clamp diode needed in wiring?

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#1
I am currently making a clock that is tied to a Z scale railroad.

I hope my explanation is clear:

I will be using a Raspberry Pi to run the railroad once per hour on the hour.

Normally, the schematic for running a motor (and that is essentially what I will be doing by supplying power to the rails), calls for some type of isoloation with a either a transistor or opto-isolator to actually switch the motor circuit on and off. I understand this, as I have built several circuits that call for this.

However, normally in this kind of circuit a clamp diode is place in parallel around the motor to keep a voltage surge from coming back through (possibly damaging the raspberry pi). In this case, the motor is the locomotive and the circuit is connected by powering the rails.

So my question is, does the locomotive engine already have a clamp diode around it, negating the use of an external one? Or if not, then exactly where would I want to put the clamp diode?

I have attached an image of a clamp diode in an operational circuit if that helps.
The VCC and ground would be the 12V supplied to ground. and the Control to the Base of the trasistor would come from the raspberry pi.

My thinking would be to put the clamp diode between both input/ground of the power to the rails. But I am not sure. Any thoughts?

flybackdiode.png

jdawgaz
 

gregc

Apprentice Modeler
#2
inductors, such as motors, want to maintain current flow. The voltage across the inductor is proportional to the change in current. (yes, the voltage is zero when the current is constant, regardless if it is 1 ma or 100 A).

in the circuit on the left, the diode allows current to flow back around through the inductor when the transistor shuts off abruptly. This minimizes the voltage induced across the inductor due to the change in current.

in the circuit on the right, the diode does not provide a path for the current when the transistor is not conducting.

i believe your circuit will connect Vcc and the transistor (collector) to the rails. The diode can be part of your circuit, not directly on the motor and would be connected just as you've drawn it on the left side.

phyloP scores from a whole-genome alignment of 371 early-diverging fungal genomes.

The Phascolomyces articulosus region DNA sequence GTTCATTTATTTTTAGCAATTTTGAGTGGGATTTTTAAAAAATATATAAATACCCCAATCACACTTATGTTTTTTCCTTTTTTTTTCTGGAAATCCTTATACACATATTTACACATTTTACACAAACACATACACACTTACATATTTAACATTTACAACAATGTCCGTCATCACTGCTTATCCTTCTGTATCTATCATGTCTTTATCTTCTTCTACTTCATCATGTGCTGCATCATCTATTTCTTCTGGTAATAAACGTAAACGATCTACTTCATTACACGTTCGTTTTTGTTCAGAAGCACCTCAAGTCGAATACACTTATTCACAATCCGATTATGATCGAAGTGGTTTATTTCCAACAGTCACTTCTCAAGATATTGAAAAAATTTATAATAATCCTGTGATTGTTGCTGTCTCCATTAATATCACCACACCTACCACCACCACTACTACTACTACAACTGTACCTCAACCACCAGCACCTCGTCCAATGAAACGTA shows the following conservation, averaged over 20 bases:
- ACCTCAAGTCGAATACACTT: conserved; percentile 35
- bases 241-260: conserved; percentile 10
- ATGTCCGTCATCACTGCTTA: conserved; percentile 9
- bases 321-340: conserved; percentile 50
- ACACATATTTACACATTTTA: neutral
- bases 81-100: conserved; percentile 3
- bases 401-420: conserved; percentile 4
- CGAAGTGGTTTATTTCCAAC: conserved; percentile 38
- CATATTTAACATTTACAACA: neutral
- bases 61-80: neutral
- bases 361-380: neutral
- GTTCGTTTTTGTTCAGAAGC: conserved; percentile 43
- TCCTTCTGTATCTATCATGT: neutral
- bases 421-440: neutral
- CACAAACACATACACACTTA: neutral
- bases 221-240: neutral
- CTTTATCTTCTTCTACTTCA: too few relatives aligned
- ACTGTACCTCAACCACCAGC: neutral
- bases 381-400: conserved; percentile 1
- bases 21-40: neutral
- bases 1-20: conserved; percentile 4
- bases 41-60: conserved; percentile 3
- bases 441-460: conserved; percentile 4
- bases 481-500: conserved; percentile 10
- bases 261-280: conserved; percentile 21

#3
inductors, such as motors, want to maintain current flow. The voltage across the inductor is proportional to the change in current. (yes, the voltage is zero when the current is constant, regardless if it is 1 ma or 100 A).

in the circuit on the left, the diode allows current to flow back around through the inductor when the transistor shuts off abruptly. This minimizes the voltage induced across the inductor due to the change in current.

in the circuit on the right, the diode does not provide a path for the current when the transistor is not conducting.

i believe your circuit will connect Vcc and the transistor (collector) to the rails. The diode can be part of your circuit, not directly on the motor and would be connected just as you've drawn it on the left side.
ok. This is what I am thinking.

Connect Vcc to left rail connector, left rail connecter to collector of transistor.
Connect Gnd to emitter of transister, and from there to right rail connector.
Connect Diode between left rail connector and right rail connector.

sort of like this: (I am not a good drawer)
 

Attachments

gregc

Apprentice Modeler
#4
Connect Vcc to left rail connector, left rail connecter to collector of transistor.
Connect Gnd to emitter of transister, and from there to right rail connector.
Connect Diode between left rail connector and right rail connector.
not sure I understand.

connect Vcc to one rail and the collector to the other.
connect the diode across the rails: cathode on the Vcc rail like you drew on the left side of your first figure
 
#6
it worked. I guess I got hung up in my thinking about one rail being + and the other -.
doh. thanks for getting my head "out of that mode".
 



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